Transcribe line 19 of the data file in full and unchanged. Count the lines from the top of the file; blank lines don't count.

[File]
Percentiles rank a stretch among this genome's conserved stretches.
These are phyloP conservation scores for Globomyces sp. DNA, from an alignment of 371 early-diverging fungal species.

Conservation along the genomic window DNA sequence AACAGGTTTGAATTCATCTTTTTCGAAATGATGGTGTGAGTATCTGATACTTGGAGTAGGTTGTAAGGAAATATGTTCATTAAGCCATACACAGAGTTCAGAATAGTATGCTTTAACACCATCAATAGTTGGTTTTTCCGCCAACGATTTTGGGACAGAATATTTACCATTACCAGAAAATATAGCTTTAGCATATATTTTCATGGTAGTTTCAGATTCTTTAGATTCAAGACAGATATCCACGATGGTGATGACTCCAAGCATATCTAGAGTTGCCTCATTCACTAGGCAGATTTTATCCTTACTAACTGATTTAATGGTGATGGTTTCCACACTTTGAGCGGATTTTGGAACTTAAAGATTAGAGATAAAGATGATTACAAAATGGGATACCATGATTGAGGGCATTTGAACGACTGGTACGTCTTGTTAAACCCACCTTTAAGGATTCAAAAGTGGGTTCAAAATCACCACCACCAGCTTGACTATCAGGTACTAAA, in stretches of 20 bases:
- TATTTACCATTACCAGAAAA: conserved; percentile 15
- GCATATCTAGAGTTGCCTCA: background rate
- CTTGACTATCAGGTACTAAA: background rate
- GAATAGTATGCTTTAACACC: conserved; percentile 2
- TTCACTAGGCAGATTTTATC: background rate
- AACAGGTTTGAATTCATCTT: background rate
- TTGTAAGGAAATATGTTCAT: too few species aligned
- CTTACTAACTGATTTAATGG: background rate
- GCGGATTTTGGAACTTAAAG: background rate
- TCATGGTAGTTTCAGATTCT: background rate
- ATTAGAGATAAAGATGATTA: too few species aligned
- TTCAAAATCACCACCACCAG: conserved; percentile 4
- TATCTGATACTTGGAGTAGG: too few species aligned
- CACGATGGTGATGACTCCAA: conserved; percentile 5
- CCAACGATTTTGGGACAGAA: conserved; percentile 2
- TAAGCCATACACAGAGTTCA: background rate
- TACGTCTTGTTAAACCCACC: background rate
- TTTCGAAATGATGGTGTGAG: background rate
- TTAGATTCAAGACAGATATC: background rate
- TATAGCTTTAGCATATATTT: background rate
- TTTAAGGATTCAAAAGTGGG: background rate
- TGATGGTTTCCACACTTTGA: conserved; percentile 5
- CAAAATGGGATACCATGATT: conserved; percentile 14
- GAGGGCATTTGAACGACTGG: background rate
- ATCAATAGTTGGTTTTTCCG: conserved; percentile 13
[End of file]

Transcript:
- TAAGCCATACACAGAGTTCA: background rate